This is not a game that you can play for a few minutes here and there, nor is it recommended for occasional gamers. It requires critical thinking and a good chunk of time in order to make any progress, but it never feels cheap or unfair. Tropico truly shines in that its visuals provide as much information and aid as all the numbers and percentages. You see everything that happens on your island, which helps the immersion as well as the understanding of unfolding events. When there’s a riot, you witness citizens swarming the streets and hear the gunshots as small protests slowly turn into chaos. Seeing which buildings are at what stages of construction helps you set architectural priorities for faster results, and if you have enough cash, you can even quick-assemble buildings with a click of a button. It’s all the little visual clues that make Tropico such an engaging experience, unlike many other strategy games that rely too much on dense chunks of text.
The feeling of progression in Tropico 4 is unparalleled. You’ll go from a struggling leader that can barely feed his people to an industry giant exporting jewelry and reaping the profits of tourism. Seeing a poverty stricken village transform into a skyscraper filled metropolis is extremely satisfying. There’s a great sense of cause and effect as you shape your nation with each difficult decision. When something does go wrong, you’ll know exactly where you faltered so that you won’t repeat the same mistake. But even when everything runs in sync, natural disasters can easily ruin your flow of success. A devastating tornado can put a huge dent in your wallet as you try to restore damaged property and the devious droughts can quickly ruin your crops. It’s this unpredictability that puts your leadership skills to the test and learning to deal with such disasters can determine the success of your city.
Running your island with the gamepad is a breeze. Every action can be accessed quickly and easily via simple to use menus and the button layout is absolutely perfect. My only gripe is with the zoom in/zoom out function of the camera. To zoom in you have to pull the analog stick back and pushing forward zooms the camera out. It feels unnatural and there’s no way to change it in the options menu. But other than that, Tropico 4 is a perfect example of how to port a PC game to consoles.
Visually, the game looks beautiful, especially considering the scale of the island and the microscopic details throughout each city. You can zoom in all the way down to the street level and even see the people’s faces…it’s quite impressive. You can observe everything that’s taking place on the island, from the construction workers arriving to the site and taking lunch breaks to the farmers working in the fields and gathering food for their families. Tropico 4 feels alive, looks stunning, and sounds hilarious. A rather uplifting soundtrack serves as a perfect backdrop as you loose days and weeks managing your city, and the various voice actors that deliver the chapter challenges provide a perfect comedic tone.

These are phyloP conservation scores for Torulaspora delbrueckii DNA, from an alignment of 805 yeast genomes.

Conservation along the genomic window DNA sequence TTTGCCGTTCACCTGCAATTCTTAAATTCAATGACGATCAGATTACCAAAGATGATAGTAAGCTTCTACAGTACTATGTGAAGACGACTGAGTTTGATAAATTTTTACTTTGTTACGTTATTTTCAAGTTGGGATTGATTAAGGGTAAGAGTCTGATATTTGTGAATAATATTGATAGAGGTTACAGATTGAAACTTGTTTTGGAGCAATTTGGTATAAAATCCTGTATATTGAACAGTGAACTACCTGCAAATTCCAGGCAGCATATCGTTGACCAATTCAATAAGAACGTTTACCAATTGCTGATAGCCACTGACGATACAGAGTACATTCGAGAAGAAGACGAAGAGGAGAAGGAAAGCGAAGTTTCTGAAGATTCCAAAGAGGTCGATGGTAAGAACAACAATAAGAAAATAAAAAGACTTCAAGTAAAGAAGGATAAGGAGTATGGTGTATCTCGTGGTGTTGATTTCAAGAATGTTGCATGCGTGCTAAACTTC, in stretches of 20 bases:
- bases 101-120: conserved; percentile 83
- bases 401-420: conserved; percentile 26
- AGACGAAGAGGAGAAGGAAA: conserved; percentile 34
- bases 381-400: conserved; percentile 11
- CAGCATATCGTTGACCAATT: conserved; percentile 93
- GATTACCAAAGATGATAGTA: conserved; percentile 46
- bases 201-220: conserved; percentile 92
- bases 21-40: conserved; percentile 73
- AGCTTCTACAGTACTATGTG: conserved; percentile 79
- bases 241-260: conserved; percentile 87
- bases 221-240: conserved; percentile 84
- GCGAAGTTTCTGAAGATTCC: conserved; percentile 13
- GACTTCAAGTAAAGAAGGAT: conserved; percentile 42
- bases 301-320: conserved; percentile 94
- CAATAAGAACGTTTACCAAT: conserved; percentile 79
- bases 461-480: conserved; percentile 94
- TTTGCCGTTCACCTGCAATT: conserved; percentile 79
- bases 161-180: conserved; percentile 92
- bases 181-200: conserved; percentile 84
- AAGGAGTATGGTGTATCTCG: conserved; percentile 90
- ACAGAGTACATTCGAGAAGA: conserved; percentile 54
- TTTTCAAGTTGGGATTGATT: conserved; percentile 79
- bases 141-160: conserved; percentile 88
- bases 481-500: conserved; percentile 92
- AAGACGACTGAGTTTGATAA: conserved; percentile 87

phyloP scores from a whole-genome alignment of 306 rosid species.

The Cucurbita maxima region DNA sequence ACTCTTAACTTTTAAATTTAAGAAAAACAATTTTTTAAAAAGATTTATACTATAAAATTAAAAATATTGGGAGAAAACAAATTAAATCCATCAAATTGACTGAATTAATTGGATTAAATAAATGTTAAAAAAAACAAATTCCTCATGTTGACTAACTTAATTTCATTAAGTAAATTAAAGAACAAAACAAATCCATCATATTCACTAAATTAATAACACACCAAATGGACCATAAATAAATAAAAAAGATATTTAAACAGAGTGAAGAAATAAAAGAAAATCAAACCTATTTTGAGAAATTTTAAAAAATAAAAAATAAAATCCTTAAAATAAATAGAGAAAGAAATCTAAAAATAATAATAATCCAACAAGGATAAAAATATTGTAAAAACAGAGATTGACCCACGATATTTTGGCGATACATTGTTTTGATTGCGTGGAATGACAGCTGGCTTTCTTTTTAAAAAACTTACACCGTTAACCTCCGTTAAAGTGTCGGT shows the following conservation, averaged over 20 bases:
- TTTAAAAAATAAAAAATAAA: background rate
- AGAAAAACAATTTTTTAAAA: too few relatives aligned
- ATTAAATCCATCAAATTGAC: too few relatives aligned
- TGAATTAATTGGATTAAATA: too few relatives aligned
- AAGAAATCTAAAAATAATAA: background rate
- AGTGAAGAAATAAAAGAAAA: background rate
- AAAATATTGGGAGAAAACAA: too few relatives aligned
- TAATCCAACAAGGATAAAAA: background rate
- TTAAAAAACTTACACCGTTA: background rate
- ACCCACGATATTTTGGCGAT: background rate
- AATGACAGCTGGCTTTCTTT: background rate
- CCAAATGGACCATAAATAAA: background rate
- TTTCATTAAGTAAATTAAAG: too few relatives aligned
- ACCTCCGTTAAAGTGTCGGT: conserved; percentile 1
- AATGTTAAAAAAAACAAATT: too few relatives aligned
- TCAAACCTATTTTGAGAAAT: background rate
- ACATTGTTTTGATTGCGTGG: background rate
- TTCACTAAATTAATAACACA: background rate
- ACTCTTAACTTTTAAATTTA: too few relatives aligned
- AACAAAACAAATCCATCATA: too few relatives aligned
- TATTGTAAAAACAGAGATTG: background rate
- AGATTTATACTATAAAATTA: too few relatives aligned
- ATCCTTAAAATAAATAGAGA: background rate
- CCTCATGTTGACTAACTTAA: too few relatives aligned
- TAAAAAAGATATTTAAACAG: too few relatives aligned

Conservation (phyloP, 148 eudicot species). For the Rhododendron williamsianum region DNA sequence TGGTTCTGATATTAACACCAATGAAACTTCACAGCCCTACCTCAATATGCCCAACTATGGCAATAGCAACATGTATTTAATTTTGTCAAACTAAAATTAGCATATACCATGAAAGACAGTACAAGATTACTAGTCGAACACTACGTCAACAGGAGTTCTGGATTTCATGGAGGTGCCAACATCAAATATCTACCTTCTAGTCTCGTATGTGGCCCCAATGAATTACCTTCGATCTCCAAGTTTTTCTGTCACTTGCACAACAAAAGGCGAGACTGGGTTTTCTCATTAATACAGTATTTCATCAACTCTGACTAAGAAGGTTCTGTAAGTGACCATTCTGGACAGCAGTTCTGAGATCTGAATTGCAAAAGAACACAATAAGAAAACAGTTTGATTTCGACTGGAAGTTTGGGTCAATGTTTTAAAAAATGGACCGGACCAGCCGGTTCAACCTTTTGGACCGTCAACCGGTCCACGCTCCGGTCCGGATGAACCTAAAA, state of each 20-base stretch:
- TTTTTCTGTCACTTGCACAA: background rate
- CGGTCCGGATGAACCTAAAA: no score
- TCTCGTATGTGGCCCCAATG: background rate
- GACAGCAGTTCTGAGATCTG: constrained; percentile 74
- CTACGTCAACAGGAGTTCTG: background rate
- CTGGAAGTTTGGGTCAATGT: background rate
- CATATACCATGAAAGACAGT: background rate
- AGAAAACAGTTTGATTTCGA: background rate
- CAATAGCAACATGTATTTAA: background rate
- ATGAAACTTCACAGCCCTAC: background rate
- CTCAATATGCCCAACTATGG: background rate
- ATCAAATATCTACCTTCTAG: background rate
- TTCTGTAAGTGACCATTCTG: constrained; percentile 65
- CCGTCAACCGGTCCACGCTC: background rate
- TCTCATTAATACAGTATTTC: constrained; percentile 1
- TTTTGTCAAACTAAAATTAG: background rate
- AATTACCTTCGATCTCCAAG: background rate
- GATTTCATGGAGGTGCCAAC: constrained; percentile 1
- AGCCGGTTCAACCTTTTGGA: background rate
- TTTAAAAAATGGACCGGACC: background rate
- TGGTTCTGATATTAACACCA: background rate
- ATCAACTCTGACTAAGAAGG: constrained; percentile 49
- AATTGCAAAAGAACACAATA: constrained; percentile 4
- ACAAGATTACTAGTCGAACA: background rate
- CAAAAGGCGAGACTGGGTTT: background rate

|Final Score||“The Best City Simulation Ever Made”||9.0|
The game looks stunning, especially once your city grows into a prosperous metropolis. The attention to detail is astounding and there are only minor frame rate hiccups that interrupt the otherwise superb graphics.
A perfect example of how to port a PC game to consoles. After spending countless hours with the Xbox 360 version, I actually can't see myself returning to the KB/Mouse controls…there's just something about running an island from the comfort of your couch.
You can play this game for years and never run out of things to do. Tropico 4 Gold Edition is not only an incredible value, but it's one of the best city/management games ever made.
The voice acting is hilarious and the music is catchy, although it can become repetitive and slightly annoying after the hundredth hour mark.
Review by Tin Salamunic
Tin Salamunic is the founder of The Game Scouts. He is a Video Game Journalist during the day and illustrator by night. He's been obsessed with video games since the early NES days, collecting every major system and game on the market. Video games are the reason he pursued the illustration career and he hopes to be creative director for a video game company one day. All Artciles by Tin.